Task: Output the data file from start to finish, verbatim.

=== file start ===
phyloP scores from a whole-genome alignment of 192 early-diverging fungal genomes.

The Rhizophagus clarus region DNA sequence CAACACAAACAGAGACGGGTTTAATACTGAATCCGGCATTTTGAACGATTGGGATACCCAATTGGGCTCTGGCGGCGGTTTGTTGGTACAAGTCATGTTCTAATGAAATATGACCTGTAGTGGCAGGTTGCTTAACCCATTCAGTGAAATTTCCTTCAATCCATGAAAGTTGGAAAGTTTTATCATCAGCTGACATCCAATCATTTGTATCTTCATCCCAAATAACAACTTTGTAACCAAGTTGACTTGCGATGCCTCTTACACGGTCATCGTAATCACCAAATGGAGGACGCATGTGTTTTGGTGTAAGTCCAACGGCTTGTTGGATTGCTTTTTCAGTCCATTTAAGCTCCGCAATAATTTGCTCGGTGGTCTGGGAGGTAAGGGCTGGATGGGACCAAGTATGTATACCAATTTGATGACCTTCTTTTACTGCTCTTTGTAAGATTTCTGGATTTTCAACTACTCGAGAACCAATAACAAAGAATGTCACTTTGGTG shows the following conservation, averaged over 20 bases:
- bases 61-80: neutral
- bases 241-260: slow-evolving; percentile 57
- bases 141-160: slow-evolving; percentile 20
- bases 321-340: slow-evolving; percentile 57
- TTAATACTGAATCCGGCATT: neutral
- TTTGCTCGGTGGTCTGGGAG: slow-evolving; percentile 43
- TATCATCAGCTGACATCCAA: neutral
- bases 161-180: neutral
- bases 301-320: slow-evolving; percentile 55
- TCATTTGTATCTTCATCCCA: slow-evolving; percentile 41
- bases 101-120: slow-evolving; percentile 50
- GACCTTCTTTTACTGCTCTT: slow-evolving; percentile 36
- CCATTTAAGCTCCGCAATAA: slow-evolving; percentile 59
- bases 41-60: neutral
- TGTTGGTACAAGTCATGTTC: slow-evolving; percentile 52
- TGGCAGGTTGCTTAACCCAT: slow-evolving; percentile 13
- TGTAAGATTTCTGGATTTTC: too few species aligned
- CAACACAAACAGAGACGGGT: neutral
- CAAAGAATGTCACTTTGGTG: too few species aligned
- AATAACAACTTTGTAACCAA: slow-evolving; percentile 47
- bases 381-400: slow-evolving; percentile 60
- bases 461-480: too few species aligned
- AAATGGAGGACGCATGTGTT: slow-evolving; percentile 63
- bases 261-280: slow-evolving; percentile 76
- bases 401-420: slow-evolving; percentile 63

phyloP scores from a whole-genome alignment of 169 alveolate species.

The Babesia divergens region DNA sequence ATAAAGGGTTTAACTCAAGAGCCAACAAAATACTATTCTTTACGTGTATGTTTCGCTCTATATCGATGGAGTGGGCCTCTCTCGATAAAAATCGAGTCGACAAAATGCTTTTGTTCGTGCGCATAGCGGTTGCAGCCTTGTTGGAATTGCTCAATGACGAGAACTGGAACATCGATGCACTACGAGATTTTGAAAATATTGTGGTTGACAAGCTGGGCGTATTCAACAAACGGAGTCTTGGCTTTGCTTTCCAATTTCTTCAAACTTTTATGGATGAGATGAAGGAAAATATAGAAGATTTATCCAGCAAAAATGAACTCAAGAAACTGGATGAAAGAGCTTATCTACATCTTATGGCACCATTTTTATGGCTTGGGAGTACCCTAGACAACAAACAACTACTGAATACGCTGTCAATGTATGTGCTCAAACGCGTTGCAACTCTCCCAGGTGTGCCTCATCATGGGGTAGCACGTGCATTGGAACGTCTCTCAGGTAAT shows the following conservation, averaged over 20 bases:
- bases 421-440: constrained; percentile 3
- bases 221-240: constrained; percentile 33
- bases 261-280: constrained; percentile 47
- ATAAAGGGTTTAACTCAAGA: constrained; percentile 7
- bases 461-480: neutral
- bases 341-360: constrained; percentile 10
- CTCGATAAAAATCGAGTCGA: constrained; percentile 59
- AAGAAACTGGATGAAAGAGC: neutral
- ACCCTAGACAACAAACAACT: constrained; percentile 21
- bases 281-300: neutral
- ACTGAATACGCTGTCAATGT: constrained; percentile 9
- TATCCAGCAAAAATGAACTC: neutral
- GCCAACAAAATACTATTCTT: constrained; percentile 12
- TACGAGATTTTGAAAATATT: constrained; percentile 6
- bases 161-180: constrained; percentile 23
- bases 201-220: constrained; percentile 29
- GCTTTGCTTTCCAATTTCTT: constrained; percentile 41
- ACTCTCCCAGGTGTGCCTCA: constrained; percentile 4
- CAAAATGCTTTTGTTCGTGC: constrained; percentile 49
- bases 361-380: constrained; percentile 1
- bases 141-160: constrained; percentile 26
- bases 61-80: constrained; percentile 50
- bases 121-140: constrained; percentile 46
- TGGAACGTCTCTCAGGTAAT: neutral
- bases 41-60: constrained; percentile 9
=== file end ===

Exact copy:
phyloP scores from a whole-genome alignment of 192 early-diverging fungal genomes.

The Rhizophagus clarus region DNA sequence CAACACAAACAGAGACGGGTTTAATACTGAATCCGGCATTTTGAACGATTGGGATACCCAATTGGGCTCTGGCGGCGGTTTGTTGGTACAAGTCATGTTCTAATGAAATATGACCTGTAGTGGCAGGTTGCTTAACCCATTCAGTGAAATTTCCTTCAATCCATGAAAGTTGGAAAGTTTTATCATCAGCTGACATCCAATCATTTGTATCTTCATCCCAAATAACAACTTTGTAACCAAGTTGACTTGCGATGCCTCTTACACGGTCATCGTAATCACCAAATGGAGGACGCATGTGTTTTGGTGTAAGTCCAACGGCTTGTTGGATTGCTTTTTCAGTCCATTTAAGCTCCGCAATAATTTGCTCGGTGGTCTGGGAGGTAAGGGCTGGATGGGACCAAGTATGTATACCAATTTGATGACCTTCTTTTACTGCTCTTTGTAAGATTTCTGGATTTTCAACTACTCGAGAACCAATAACAAAGAATGTCACTTTGGTG shows the following conservation, averaged over 20 bases:
- bases 61-80: neutral
- bases 241-260: slow-evolving; percentile 57
- bases 141-160: slow-evolving; percentile 20
- bases 321-340: slow-evolving; percentile 57
- TTAATACTGAATCCGGCATT: neutral
- TTTGCTCGGTGGTCTGGGAG: slow-evolving; percentile 43
- TATCATCAGCTGACATCCAA: neutral
- bases 161-180: neutral
- bases 301-320: slow-evolving; percentile 55
- TCATTTGTATCTTCATCCCA: slow-evolving; percentile 41
- bases 101-120: slow-evolving; percentile 50
- GACCTTCTTTTACTGCTCTT: slow-evolving; percentile 36
- CCATTTAAGCTCCGCAATAA: slow-evolving; percentile 59
- bases 41-60: neutral
- TGTTGGTACAAGTCATGTTC: slow-evolving; percentile 52
- TGGCAGGTTGCTTAACCCAT: slow-evolving; percentile 13
- TGTAAGATTTCTGGATTTTC: too few species aligned
- CAACACAAACAGAGACGGGT: neutral
- CAAAGAATGTCACTTTGGTG: too few species aligned
- AATAACAACTTTGTAACCAA: slow-evolving; percentile 47
- bases 381-400: slow-evolving; percentile 60
- bases 461-480: too few species aligned
- AAATGGAGGACGCATGTGTT: slow-evolving; percentile 63
- bases 261-280: slow-evolving; percentile 76
- bases 401-420: slow-evolving; percentile 63

phyloP scores from a whole-genome alignment of 169 alveolate species.

The Babesia divergens region DNA sequence ATAAAGGGTTTAACTCAAGAGCCAACAAAATACTATTCTTTACGTGTATGTTTCGCTCTATATCGATGGAGTGGGCCTCTCTCGATAAAAATCGAGTCGACAAAATGCTTTTGTTCGTGCGCATAGCGGTTGCAGCCTTGTTGGAATTGCTCAATGACGAGAACTGGAACATCGATGCACTACGAGATTTTGAAAATATTGTGGTTGACAAGCTGGGCGTATTCAACAAACGGAGTCTTGGCTTTGCTTTCCAATTTCTTCAAACTTTTATGGATGAGATGAAGGAAAATATAGAAGATTTATCCAGCAAAAATGAACTCAAGAAACTGGATGAAAGAGCTTATCTACATCTTATGGCACCATTTTTATGGCTTGGGAGTACCCTAGACAACAAACAACTACTGAATACGCTGTCAATGTATGTGCTCAAACGCGTTGCAACTCTCCCAGGTGTGCCTCATCATGGGGTAGCACGTGCATTGGAACGTCTCTCAGGTAAT shows the following conservation, averaged over 20 bases:
- bases 421-440: constrained; percentile 3
- bases 221-240: constrained; percentile 33
- bases 261-280: constrained; percentile 47
- ATAAAGGGTTTAACTCAAGA: constrained; percentile 7
- bases 461-480: neutral
- bases 341-360: constrained; percentile 10
- CTCGATAAAAATCGAGTCGA: constrained; percentile 59
- AAGAAACTGGATGAAAGAGC: neutral
- ACCCTAGACAACAAACAACT: constrained; percentile 21
- bases 281-300: neutral
- ACTGAATACGCTGTCAATGT: constrained; percentile 9
- TATCCAGCAAAAATGAACTC: neutral
- GCCAACAAAATACTATTCTT: constrained; percentile 12
- TACGAGATTTTGAAAATATT: constrained; percentile 6
- bases 161-180: constrained; percentile 23
- bases 201-220: constrained; percentile 29
- GCTTTGCTTTCCAATTTCTT: constrained; percentile 41
- ACTCTCCCAGGTGTGCCTCA: constrained; percentile 4
- CAAAATGCTTTTGTTCGTGC: constrained; percentile 49
- bases 361-380: constrained; percentile 1
- bases 141-160: constrained; percentile 26
- bases 61-80: constrained; percentile 50
- bases 121-140: constrained; percentile 46
- TGGAACGTCTCTCAGGTAAT: neutral
- bases 41-60: constrained; percentile 9